Armadillos are indeed omnivores, but if they are predatory enough to try for a chicken, I haven’t heard about it.  They do tunnel around in the ground, rooting out beetles and termites (hey, there’s a bonus!) and other insects.  In the process, though, they might also dig up all those tulip and daffodil bulbs you worked so hard to plant, or disturb the root system of your favorite rose bush.  If the burrow they’ve dug for themselves–where they tend to sleep about 16 hours a day–happens to be in your lawn, it creates an even bigger hazard than a mole tunnel for turned ankles and bruised bums.  Take another look at the claws on those feet.  These guys are digging machines!  Their long shovel-nosed faces are custom-designed for pushing through the soil to find their favorite treats, which helps just one of these critters to make a mess of a carefully tended yard in short order.

Because their eyesight is poor, this nocturnal mammal can easily become road kill, and has sometimes been called a Hillbilly Speed Bump.  The first time I saw one like that alongside the road was on a trip to Texas, maybe 30 years ago.  Normally a warm-weather animal, armadillos have migrated over the decades from our most southern states, up through Arkansas and Oklahoma, and have now been spotted regularly in Missouri for several years.  But you won’t catch me inviting one to stick around my place; besides the risk to flower beds, did you know that armadillos can carry the bacteria for Hansen’s disease, more commonly called leprosy?  My research for today’s post told me that only about 5% of the human population is susceptible to catching that, with the rest of us having a natural immunity, and that it’s actually treatable now, but I’m not taking any chances.  The short legs, triangular faces, and long skinny tails remind me way too much of a possum.  And you already know what I think about those.

Who’s your outdoor nemesis?  Leave a comment and tell us about it!

Unlikely Success

Unlikely Success

If you live, or work, or have travelled in West Central Missouri much, you’ve probably seen the subject of today’s photo.  Stationed like a sentinel along the south side of Highway 50 between Sedalia and Warrensburg, a tenacious tree spreads the canopy of its branches atop an old farm silo, catching the eye with its audacity.  It seems to defy the odds by its very existence.

Since moving to this area back in October of 1992, I’ve driven across that stretch of road countless times, and marveled at this tree each one of them.  How did it get started there?  How long had the roof been off the silo when it sprouted, or was there just a little glimmer of sunlight getting through somewhere that allowed it to grow? How many seasons did it take the trunk to stretch up high enough so that we could all see the valiant efforts made by what started as one tiny seed?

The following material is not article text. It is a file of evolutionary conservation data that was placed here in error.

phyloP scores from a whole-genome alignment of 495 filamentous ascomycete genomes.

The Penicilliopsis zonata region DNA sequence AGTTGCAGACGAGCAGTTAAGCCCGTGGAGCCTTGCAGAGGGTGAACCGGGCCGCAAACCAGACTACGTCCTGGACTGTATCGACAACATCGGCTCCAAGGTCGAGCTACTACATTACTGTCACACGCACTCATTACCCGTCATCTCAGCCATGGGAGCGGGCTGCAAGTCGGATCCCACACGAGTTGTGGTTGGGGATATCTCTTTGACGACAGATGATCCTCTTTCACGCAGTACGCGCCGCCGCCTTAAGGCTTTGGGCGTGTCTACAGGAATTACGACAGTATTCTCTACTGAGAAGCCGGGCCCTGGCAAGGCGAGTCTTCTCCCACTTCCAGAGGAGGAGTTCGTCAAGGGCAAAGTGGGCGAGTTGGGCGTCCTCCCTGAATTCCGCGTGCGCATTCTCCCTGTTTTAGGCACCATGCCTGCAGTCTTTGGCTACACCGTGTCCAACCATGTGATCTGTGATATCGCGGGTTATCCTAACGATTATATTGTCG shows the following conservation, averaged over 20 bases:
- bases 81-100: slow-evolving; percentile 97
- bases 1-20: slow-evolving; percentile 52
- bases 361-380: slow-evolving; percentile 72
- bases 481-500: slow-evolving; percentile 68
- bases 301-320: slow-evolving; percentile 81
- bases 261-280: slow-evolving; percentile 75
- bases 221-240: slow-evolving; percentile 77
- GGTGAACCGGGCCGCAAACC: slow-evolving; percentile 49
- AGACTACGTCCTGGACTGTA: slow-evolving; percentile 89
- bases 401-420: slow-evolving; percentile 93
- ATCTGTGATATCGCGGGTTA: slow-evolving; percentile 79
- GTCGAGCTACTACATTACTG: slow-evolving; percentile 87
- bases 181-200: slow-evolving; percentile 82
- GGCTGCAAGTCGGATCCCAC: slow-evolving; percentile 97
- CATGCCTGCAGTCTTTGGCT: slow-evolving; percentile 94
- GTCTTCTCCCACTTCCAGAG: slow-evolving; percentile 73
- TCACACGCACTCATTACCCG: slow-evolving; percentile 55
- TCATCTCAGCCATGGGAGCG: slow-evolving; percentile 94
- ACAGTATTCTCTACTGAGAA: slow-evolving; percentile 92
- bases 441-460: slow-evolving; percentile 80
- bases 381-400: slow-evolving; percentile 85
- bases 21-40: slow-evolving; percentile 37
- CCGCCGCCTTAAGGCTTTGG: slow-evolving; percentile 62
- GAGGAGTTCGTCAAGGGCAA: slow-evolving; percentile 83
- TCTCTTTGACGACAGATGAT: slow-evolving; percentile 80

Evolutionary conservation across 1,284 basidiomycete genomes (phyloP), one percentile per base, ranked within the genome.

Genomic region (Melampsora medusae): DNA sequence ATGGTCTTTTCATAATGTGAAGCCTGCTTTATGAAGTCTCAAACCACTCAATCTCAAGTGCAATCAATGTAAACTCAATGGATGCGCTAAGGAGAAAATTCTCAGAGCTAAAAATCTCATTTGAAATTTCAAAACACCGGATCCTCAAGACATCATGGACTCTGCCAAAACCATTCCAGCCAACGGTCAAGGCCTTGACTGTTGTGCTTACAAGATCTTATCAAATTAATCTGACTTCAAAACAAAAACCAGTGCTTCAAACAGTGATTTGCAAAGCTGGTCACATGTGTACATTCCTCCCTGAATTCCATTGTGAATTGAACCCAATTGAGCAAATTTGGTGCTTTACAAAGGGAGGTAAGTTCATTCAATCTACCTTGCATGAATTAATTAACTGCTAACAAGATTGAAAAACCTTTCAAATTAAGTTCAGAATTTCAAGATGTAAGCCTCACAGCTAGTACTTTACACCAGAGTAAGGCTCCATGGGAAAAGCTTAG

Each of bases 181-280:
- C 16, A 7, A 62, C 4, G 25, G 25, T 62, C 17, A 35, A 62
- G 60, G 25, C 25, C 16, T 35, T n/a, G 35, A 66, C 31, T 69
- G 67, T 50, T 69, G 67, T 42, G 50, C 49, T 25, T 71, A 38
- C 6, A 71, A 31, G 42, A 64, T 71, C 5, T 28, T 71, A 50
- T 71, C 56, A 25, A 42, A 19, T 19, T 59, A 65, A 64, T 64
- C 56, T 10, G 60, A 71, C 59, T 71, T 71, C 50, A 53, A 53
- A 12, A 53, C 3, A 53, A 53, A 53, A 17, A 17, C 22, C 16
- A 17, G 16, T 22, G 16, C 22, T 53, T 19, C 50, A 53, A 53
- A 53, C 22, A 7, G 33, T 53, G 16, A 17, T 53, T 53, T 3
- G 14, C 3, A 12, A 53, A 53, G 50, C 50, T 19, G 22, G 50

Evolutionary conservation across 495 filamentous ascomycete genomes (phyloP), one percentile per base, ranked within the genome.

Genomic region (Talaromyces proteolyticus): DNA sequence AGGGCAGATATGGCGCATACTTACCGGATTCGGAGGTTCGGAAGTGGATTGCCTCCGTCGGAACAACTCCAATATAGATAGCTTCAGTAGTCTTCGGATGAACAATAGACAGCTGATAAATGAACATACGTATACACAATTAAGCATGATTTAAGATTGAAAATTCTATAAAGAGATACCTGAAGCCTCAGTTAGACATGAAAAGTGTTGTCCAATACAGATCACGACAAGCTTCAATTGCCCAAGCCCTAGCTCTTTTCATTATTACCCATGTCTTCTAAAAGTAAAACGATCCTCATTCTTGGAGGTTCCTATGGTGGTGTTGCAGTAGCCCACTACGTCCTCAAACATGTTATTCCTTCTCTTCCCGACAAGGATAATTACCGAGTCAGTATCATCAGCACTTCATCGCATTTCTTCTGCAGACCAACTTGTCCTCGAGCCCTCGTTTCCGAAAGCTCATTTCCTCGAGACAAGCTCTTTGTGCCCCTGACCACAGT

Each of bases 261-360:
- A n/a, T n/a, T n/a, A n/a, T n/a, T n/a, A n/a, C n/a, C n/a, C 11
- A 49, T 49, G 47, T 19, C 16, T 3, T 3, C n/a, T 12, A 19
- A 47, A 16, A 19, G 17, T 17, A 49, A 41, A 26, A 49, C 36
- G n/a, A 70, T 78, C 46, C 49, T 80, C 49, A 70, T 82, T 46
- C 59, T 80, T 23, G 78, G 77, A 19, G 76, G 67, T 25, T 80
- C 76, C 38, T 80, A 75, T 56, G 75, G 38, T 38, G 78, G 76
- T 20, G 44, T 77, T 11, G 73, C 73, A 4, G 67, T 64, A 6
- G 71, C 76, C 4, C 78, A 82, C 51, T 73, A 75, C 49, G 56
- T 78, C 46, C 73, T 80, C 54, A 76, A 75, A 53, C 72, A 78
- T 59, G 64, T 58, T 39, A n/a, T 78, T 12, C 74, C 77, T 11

Apparently, my inquiring mind is not the only one to ponder these questions.  Type the words “silo trees” into the internet search engine of your choice, and you’ll find articles galore, from all across the country.  The Missouri Department of Conservation website’s archive has an article that mentions this specimen–and several others in the state–that was published in 1995.  If you’re interested, the link is here:  http://mdc.mo.gov/conmag/1995/10/silo-tree

I like to think of it as a lesson in perseverance; sort of a “Little Engine that Could” kind of story.  Seemingly insurmountable odds may not be as bad as we think.  That snarl of a problem that has you all knotted up inside probably has a workable solution, one way or another.  Remember that old joke about how to eat an elephant?  (one bite at a time!)  If you’re struggling with something today, look again at the picture of this tree. Deep breath.  Say a prayer. And just take the Next Step.

A Garden Experiment

A Garden Experiment

Are you a hunter or a gatherer, or both? How about a gardener or a farmer, either by nature or nurture, or maybe a combination thereof?  Whatever the reason(s), I think at least a smidgen of all of those names would apply to me, in addition to several others, some of which are even printable.